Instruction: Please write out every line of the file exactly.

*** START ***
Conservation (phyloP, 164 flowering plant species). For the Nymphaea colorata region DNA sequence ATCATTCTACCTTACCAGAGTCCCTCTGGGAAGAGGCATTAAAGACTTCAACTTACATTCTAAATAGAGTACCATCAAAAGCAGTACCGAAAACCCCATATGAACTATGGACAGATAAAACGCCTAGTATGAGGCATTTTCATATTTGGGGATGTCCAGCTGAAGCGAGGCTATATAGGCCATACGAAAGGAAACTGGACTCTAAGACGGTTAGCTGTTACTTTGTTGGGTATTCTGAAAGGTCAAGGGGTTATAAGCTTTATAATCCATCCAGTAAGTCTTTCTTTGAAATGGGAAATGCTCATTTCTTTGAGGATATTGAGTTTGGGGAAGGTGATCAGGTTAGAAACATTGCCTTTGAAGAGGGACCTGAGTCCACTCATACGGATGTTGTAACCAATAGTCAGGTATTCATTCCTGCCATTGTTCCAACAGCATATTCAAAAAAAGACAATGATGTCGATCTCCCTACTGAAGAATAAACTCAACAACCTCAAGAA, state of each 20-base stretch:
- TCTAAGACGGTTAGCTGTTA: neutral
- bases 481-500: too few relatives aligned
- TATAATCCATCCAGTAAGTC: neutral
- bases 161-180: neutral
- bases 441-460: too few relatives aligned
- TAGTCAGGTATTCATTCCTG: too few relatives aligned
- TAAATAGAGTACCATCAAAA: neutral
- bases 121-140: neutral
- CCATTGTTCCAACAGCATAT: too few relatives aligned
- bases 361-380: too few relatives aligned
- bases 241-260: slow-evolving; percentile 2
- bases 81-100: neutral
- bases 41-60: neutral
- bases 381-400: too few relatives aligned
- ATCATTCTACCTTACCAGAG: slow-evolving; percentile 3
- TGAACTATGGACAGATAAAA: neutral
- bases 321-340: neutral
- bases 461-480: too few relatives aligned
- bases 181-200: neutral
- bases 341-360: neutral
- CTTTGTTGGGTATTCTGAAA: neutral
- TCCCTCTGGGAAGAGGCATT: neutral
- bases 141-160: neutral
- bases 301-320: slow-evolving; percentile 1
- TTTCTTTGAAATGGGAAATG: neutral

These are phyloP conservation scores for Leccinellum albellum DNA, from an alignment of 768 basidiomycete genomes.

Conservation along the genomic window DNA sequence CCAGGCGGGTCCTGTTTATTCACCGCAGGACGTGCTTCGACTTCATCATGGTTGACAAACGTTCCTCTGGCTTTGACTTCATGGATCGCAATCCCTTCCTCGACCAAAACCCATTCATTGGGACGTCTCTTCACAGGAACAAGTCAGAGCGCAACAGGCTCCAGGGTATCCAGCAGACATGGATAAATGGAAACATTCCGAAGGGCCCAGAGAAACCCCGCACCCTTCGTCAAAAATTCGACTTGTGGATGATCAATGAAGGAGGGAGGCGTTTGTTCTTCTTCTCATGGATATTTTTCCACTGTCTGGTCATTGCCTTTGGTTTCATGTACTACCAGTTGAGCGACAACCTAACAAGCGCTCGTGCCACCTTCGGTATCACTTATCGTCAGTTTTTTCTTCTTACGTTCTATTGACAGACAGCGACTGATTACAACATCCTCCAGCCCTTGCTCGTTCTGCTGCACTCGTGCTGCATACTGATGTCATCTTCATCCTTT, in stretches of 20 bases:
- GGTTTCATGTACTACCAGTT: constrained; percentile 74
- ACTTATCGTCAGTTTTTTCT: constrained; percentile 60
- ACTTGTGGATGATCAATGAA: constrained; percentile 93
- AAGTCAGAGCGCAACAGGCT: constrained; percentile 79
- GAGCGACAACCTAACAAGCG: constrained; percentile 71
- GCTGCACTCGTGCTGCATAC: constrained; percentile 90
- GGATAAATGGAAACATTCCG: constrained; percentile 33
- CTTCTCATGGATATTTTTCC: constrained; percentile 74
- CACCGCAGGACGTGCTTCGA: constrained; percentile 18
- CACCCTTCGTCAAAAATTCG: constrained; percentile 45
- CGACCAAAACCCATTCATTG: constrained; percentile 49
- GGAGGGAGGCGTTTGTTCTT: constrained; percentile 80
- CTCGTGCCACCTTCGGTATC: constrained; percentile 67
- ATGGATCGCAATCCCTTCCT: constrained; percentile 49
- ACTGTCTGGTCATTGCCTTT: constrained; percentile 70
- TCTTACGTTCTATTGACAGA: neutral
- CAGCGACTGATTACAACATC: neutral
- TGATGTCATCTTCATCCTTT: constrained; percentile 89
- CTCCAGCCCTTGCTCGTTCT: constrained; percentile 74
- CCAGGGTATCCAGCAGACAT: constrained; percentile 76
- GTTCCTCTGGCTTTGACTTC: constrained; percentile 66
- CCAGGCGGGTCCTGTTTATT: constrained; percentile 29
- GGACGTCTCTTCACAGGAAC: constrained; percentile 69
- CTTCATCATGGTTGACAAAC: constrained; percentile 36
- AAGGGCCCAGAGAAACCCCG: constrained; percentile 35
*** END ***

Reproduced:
Conservation (phyloP, 164 flowering plant species). For the Nymphaea colorata region DNA sequence ATCATTCTACCTTACCAGAGTCCCTCTGGGAAGAGGCATTAAAGACTTCAACTTACATTCTAAATAGAGTACCATCAAAAGCAGTACCGAAAACCCCATATGAACTATGGACAGATAAAACGCCTAGTATGAGGCATTTTCATATTTGGGGATGTCCAGCTGAAGCGAGGCTATATAGGCCATACGAAAGGAAACTGGACTCTAAGACGGTTAGCTGTTACTTTGTTGGGTATTCTGAAAGGTCAAGGGGTTATAAGCTTTATAATCCATCCAGTAAGTCTTTCTTTGAAATGGGAAATGCTCATTTCTTTGAGGATATTGAGTTTGGGGAAGGTGATCAGGTTAGAAACATTGCCTTTGAAGAGGGACCTGAGTCCACTCATACGGATGTTGTAACCAATAGTCAGGTATTCATTCCTGCCATTGTTCCAACAGCATATTCAAAAAAAGACAATGATGTCGATCTCCCTACTGAAGAATAAACTCAACAACCTCAAGAA, state of each 20-base stretch:
- TCTAAGACGGTTAGCTGTTA: neutral
- bases 481-500: too few relatives aligned
- TATAATCCATCCAGTAAGTC: neutral
- bases 161-180: neutral
- bases 441-460: too few relatives aligned
- TAGTCAGGTATTCATTCCTG: too few relatives aligned
- TAAATAGAGTACCATCAAAA: neutral
- bases 121-140: neutral
- CCATTGTTCCAACAGCATAT: too few relatives aligned
- bases 361-380: too few relatives aligned
- bases 241-260: slow-evolving; percentile 2
- bases 81-100: neutral
- bases 41-60: neutral
- bases 381-400: too few relatives aligned
- ATCATTCTACCTTACCAGAG: slow-evolving; percentile 3
- TGAACTATGGACAGATAAAA: neutral
- bases 321-340: neutral
- bases 461-480: too few relatives aligned
- bases 181-200: neutral
- bases 341-360: neutral
- CTTTGTTGGGTATTCTGAAA: neutral
- TCCCTCTGGGAAGAGGCATT: neutral
- bases 141-160: neutral
- bases 301-320: slow-evolving; percentile 1
- TTTCTTTGAAATGGGAAATG: neutral

These are phyloP conservation scores for Leccinellum albellum DNA, from an alignment of 768 basidiomycete genomes.

Conservation along the genomic window DNA sequence CCAGGCGGGTCCTGTTTATTCACCGCAGGACGTGCTTCGACTTCATCATGGTTGACAAACGTTCCTCTGGCTTTGACTTCATGGATCGCAATCCCTTCCTCGACCAAAACCCATTCATTGGGACGTCTCTTCACAGGAACAAGTCAGAGCGCAACAGGCTCCAGGGTATCCAGCAGACATGGATAAATGGAAACATTCCGAAGGGCCCAGAGAAACCCCGCACCCTTCGTCAAAAATTCGACTTGTGGATGATCAATGAAGGAGGGAGGCGTTTGTTCTTCTTCTCATGGATATTTTTCCACTGTCTGGTCATTGCCTTTGGTTTCATGTACTACCAGTTGAGCGACAACCTAACAAGCGCTCGTGCCACCTTCGGTATCACTTATCGTCAGTTTTTTCTTCTTACGTTCTATTGACAGACAGCGACTGATTACAACATCCTCCAGCCCTTGCTCGTTCTGCTGCACTCGTGCTGCATACTGATGTCATCTTCATCCTTT, in stretches of 20 bases:
- GGTTTCATGTACTACCAGTT: constrained; percentile 74
- ACTTATCGTCAGTTTTTTCT: constrained; percentile 60
- ACTTGTGGATGATCAATGAA: constrained; percentile 93
- AAGTCAGAGCGCAACAGGCT: constrained; percentile 79
- GAGCGACAACCTAACAAGCG: constrained; percentile 71
- GCTGCACTCGTGCTGCATAC: constrained; percentile 90
- GGATAAATGGAAACATTCCG: constrained; percentile 33
- CTTCTCATGGATATTTTTCC: constrained; percentile 74
- CACCGCAGGACGTGCTTCGA: constrained; percentile 18
- CACCCTTCGTCAAAAATTCG: constrained; percentile 45
- CGACCAAAACCCATTCATTG: constrained; percentile 49
- GGAGGGAGGCGTTTGTTCTT: constrained; percentile 80
- CTCGTGCCACCTTCGGTATC: constrained; percentile 67
- ATGGATCGCAATCCCTTCCT: constrained; percentile 49
- ACTGTCTGGTCATTGCCTTT: constrained; percentile 70
- TCTTACGTTCTATTGACAGA: neutral
- CAGCGACTGATTACAACATC: neutral
- TGATGTCATCTTCATCCTTT: constrained; percentile 89
- CTCCAGCCCTTGCTCGTTCT: constrained; percentile 74
- CCAGGGTATCCAGCAGACAT: constrained; percentile 76
- GTTCCTCTGGCTTTGACTTC: constrained; percentile 66
- CCAGGCGGGTCCTGTTTATT: constrained; percentile 29
- GGACGTCTCTTCACAGGAAC: constrained; percentile 69
- CTTCATCATGGTTGACAAAC: constrained; percentile 36
- AAGGGCCCAGAGAAACCCCG: constrained; percentile 35